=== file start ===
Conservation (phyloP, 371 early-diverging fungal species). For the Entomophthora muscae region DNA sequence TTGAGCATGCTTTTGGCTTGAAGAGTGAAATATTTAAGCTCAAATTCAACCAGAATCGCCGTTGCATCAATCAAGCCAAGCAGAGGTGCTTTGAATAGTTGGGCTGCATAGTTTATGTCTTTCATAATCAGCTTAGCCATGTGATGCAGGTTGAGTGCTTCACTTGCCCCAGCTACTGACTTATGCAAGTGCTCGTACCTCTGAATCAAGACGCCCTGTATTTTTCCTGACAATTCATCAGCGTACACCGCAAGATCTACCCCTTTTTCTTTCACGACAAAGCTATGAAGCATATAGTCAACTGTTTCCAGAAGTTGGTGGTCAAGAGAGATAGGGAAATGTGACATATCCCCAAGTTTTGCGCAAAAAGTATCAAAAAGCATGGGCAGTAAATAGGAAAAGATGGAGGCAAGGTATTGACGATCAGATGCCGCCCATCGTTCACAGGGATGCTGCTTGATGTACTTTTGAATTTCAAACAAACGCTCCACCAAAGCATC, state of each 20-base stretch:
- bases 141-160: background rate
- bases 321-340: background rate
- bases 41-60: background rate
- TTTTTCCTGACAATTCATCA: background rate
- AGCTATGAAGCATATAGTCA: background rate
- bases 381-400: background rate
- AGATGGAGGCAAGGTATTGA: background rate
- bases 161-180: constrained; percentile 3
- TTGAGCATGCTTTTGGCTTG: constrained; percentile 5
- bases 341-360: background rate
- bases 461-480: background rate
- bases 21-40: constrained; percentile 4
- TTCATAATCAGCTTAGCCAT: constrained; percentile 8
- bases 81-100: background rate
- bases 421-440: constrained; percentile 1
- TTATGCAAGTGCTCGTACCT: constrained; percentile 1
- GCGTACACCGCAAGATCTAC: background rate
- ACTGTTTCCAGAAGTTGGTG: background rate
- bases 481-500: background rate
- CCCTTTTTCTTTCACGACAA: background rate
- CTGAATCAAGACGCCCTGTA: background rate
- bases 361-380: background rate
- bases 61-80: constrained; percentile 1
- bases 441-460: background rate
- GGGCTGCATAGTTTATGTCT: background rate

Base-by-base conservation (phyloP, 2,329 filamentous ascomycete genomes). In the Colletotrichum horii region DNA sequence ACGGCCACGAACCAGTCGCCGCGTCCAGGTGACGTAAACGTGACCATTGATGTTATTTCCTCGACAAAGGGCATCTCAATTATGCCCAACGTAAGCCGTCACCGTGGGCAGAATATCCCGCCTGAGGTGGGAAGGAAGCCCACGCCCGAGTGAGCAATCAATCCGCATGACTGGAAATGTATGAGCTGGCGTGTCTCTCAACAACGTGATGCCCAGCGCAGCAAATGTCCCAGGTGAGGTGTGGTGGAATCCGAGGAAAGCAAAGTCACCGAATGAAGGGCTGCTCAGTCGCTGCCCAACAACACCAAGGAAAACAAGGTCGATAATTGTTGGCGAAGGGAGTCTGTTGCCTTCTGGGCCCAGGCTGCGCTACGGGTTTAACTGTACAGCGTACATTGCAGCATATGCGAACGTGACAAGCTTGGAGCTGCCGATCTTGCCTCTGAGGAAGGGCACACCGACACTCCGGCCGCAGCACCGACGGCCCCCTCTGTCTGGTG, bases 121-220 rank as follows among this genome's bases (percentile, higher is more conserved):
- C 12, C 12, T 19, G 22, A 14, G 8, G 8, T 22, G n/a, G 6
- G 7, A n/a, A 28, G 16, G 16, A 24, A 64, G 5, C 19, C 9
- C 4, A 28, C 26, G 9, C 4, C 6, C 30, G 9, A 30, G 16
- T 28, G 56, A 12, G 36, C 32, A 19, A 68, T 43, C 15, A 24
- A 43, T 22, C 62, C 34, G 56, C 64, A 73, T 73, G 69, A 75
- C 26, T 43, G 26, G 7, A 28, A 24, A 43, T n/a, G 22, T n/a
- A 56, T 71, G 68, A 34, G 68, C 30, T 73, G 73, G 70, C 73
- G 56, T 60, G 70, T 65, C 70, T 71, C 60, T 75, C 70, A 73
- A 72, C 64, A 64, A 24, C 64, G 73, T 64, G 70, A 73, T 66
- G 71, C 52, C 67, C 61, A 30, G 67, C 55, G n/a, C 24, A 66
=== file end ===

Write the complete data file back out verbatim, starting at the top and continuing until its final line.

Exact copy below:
Conservation (phyloP, 371 early-diverging fungal species). For the Entomophthora muscae region DNA sequence TTGAGCATGCTTTTGGCTTGAAGAGTGAAATATTTAAGCTCAAATTCAACCAGAATCGCCGTTGCATCAATCAAGCCAAGCAGAGGTGCTTTGAATAGTTGGGCTGCATAGTTTATGTCTTTCATAATCAGCTTAGCCATGTGATGCAGGTTGAGTGCTTCACTTGCCCCAGCTACTGACTTATGCAAGTGCTCGTACCTCTGAATCAAGACGCCCTGTATTTTTCCTGACAATTCATCAGCGTACACCGCAAGATCTACCCCTTTTTCTTTCACGACAAAGCTATGAAGCATATAGTCAACTGTTTCCAGAAGTTGGTGGTCAAGAGAGATAGGGAAATGTGACATATCCCCAAGTTTTGCGCAAAAAGTATCAAAAAGCATGGGCAGTAAATAGGAAAAGATGGAGGCAAGGTATTGACGATCAGATGCCGCCCATCGTTCACAGGGATGCTGCTTGATGTACTTTTGAATTTCAAACAAACGCTCCACCAAAGCATC, state of each 20-base stretch:
- bases 141-160: background rate
- bases 321-340: background rate
- bases 41-60: background rate
- TTTTTCCTGACAATTCATCA: background rate
- AGCTATGAAGCATATAGTCA: background rate
- bases 381-400: background rate
- AGATGGAGGCAAGGTATTGA: background rate
- bases 161-180: constrained; percentile 3
- TTGAGCATGCTTTTGGCTTG: constrained; percentile 5
- bases 341-360: background rate
- bases 461-480: background rate
- bases 21-40: constrained; percentile 4
- TTCATAATCAGCTTAGCCAT: constrained; percentile 8
- bases 81-100: background rate
- bases 421-440: constrained; percentile 1
- TTATGCAAGTGCTCGTACCT: constrained; percentile 1
- GCGTACACCGCAAGATCTAC: background rate
- ACTGTTTCCAGAAGTTGGTG: background rate
- bases 481-500: background rate
- CCCTTTTTCTTTCACGACAA: background rate
- CTGAATCAAGACGCCCTGTA: background rate
- bases 361-380: background rate
- bases 61-80: constrained; percentile 1
- bases 441-460: background rate
- GGGCTGCATAGTTTATGTCT: background rate

Base-by-base conservation (phyloP, 2,329 filamentous ascomycete genomes). In the Colletotrichum horii region DNA sequence ACGGCCACGAACCAGTCGCCGCGTCCAGGTGACGTAAACGTGACCATTGATGTTATTTCCTCGACAAAGGGCATCTCAATTATGCCCAACGTAAGCCGTCACCGTGGGCAGAATATCCCGCCTGAGGTGGGAAGGAAGCCCACGCCCGAGTGAGCAATCAATCCGCATGACTGGAAATGTATGAGCTGGCGTGTCTCTCAACAACGTGATGCCCAGCGCAGCAAATGTCCCAGGTGAGGTGTGGTGGAATCCGAGGAAAGCAAAGTCACCGAATGAAGGGCTGCTCAGTCGCTGCCCAACAACACCAAGGAAAACAAGGTCGATAATTGTTGGCGAAGGGAGTCTGTTGCCTTCTGGGCCCAGGCTGCGCTACGGGTTTAACTGTACAGCGTACATTGCAGCATATGCGAACGTGACAAGCTTGGAGCTGCCGATCTTGCCTCTGAGGAAGGGCACACCGACACTCCGGCCGCAGCACCGACGGCCCCCTCTGTCTGGTG, bases 121-220 rank as follows among this genome's bases (percentile, higher is more conserved):
- C 12, C 12, T 19, G 22, A 14, G 8, G 8, T 22, G n/a, G 6
- G 7, A n/a, A 28, G 16, G 16, A 24, A 64, G 5, C 19, C 9
- C 4, A 28, C 26, G 9, C 4, C 6, C 30, G 9, A 30, G 16
- T 28, G 56, A 12, G 36, C 32, A 19, A 68, T 43, C 15, A 24
- A 43, T 22, C 62, C 34, G 56, C 64, A 73, T 73, G 69, A 75
- C 26, T 43, G 26, G 7, A 28, A 24, A 43, T n/a, G 22, T n/a
- A 56, T 71, G 68, A 34, G 68, C 30, T 73, G 73, G 70, C 73
- G 56, T 60, G 70, T 65, C 70, T 71, C 60, T 75, C 70, A 73
- A 72, C 64, A 64, A 24, C 64, G 73, T 64, G 70, A 73, T 66
- G 71, C 52, C 67, C 61, A 30, G 67, C 55, G n/a, C 24, A 66